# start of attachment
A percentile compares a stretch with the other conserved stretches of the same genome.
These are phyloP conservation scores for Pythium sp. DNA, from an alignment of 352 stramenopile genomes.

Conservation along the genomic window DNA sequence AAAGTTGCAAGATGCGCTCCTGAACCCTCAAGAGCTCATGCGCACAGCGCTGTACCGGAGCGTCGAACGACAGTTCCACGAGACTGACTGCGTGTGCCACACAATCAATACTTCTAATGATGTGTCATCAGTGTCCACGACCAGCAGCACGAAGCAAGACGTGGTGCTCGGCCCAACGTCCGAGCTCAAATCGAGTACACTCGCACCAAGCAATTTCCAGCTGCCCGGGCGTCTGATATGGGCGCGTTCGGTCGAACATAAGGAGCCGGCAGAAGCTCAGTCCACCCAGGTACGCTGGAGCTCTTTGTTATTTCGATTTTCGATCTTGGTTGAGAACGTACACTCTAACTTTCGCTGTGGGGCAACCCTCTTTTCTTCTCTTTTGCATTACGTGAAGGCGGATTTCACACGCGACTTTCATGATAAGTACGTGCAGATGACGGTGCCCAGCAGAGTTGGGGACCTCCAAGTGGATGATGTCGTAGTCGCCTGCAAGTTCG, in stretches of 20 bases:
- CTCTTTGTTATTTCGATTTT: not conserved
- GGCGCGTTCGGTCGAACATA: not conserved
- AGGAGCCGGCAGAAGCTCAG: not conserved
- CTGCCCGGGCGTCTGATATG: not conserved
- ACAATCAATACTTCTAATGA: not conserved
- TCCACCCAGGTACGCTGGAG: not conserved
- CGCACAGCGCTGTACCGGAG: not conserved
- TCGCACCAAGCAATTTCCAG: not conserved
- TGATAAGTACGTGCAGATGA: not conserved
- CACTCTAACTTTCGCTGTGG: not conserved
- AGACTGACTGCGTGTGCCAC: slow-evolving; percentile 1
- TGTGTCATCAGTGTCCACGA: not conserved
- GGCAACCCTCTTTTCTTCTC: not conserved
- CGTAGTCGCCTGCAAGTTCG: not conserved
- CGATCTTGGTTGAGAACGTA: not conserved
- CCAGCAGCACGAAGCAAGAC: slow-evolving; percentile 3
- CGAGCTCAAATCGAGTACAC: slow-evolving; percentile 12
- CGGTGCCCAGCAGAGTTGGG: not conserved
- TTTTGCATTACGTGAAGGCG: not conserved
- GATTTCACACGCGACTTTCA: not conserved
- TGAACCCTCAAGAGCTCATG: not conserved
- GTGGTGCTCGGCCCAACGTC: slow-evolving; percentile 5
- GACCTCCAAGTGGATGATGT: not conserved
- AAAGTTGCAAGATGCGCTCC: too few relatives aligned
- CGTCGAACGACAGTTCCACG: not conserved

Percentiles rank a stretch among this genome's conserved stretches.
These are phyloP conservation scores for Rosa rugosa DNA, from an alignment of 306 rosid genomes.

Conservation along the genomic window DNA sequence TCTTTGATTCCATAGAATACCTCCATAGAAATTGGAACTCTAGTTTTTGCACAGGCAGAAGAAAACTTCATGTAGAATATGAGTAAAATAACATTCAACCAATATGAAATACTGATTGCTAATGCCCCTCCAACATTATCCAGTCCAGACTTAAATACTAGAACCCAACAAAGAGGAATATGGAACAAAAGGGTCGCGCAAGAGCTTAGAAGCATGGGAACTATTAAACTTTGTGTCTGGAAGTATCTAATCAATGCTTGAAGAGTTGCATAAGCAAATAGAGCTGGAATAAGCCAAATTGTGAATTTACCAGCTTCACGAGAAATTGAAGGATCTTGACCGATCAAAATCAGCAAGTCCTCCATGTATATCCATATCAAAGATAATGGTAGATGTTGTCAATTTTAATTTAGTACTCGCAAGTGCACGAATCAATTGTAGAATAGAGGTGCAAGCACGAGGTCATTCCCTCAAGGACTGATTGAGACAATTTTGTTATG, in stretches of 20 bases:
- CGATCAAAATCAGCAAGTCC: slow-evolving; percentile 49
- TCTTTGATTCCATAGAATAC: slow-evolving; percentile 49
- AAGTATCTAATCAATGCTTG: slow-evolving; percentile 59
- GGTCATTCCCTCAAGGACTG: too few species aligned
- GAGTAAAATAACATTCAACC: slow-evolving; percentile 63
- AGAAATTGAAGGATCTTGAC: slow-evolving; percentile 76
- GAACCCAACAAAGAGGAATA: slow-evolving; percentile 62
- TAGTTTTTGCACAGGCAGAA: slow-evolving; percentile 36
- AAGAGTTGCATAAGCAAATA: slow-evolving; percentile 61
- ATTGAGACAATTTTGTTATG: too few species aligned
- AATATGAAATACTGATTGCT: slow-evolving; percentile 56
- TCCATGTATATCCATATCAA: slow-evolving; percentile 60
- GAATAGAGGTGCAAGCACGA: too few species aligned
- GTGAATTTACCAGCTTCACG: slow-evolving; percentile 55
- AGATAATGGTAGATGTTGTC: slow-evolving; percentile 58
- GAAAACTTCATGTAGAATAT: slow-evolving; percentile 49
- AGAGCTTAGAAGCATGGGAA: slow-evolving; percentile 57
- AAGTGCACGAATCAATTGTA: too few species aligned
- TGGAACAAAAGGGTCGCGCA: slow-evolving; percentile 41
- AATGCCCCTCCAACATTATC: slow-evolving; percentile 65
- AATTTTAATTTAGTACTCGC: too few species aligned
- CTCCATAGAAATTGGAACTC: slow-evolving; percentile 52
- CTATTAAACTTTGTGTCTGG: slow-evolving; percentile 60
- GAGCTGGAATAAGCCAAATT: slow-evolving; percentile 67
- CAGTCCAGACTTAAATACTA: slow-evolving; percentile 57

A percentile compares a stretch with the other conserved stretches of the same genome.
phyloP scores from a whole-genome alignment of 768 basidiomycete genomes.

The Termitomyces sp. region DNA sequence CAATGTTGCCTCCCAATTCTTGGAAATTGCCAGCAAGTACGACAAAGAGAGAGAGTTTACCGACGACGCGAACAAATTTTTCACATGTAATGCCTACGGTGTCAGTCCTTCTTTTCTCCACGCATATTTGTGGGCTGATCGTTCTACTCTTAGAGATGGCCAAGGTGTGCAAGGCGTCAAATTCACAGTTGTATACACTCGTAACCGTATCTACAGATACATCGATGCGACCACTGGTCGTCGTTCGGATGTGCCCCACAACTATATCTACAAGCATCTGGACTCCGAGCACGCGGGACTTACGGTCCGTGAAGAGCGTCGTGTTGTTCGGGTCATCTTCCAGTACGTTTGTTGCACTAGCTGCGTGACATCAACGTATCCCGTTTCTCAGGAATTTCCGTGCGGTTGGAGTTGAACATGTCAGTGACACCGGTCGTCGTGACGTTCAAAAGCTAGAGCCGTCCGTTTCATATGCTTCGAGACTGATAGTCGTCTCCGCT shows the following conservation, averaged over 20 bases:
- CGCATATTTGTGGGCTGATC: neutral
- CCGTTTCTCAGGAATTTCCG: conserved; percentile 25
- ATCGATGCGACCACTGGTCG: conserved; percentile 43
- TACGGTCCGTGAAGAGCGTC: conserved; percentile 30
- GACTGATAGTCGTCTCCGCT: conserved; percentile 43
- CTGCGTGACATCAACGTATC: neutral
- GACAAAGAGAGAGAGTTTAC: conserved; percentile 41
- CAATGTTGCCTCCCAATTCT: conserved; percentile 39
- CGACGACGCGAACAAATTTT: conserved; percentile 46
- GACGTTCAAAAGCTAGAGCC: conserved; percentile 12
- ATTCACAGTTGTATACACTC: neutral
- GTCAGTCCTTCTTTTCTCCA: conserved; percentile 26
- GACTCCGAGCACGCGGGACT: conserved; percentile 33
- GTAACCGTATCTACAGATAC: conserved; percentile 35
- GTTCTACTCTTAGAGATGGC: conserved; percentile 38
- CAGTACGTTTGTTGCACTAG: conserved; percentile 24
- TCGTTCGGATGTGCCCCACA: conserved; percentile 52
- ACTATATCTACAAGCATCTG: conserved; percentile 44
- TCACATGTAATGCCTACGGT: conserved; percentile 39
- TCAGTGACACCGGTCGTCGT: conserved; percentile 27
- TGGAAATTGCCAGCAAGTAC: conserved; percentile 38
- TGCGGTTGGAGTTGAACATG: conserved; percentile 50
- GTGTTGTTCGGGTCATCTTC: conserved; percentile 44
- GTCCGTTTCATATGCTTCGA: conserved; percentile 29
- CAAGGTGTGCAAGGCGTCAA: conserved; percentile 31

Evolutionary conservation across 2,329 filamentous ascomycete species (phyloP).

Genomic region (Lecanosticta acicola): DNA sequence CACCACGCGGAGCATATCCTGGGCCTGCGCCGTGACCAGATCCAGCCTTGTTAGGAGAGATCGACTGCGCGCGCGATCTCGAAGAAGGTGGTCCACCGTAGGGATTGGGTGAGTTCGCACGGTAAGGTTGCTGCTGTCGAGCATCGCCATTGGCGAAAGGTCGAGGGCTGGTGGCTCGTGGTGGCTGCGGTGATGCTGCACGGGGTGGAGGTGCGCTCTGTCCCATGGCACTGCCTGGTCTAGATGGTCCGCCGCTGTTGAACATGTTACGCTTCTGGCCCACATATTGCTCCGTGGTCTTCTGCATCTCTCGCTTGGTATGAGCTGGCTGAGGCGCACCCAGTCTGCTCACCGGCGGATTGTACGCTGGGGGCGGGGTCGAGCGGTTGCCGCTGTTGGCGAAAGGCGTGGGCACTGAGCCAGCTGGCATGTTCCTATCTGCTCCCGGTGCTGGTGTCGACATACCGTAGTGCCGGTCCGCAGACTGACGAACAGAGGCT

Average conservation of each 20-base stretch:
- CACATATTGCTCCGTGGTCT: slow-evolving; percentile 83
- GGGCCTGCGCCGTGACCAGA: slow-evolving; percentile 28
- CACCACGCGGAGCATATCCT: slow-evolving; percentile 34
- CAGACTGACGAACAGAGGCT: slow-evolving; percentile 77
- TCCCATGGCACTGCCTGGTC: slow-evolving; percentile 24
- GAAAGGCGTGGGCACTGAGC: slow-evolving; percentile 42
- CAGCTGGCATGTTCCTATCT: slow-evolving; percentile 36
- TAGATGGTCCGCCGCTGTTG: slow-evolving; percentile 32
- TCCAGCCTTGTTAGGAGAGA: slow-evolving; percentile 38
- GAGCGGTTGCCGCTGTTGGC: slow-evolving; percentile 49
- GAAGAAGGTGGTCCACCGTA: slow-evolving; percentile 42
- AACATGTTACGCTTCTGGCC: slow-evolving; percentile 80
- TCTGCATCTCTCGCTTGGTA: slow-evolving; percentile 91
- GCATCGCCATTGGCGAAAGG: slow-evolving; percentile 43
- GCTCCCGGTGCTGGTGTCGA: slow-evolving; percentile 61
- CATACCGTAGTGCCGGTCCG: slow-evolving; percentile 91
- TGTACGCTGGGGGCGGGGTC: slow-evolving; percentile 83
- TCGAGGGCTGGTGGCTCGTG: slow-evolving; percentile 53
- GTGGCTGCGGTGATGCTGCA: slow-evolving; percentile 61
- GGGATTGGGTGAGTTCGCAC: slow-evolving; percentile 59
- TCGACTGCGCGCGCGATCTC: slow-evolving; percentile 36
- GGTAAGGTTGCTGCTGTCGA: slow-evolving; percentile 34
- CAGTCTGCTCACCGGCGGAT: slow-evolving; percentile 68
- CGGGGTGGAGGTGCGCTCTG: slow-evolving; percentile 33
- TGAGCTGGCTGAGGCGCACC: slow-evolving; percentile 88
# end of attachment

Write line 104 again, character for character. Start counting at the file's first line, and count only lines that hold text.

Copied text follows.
- TGTACGCTGGGGGCGGGGTC: slow-evolving; percentile 83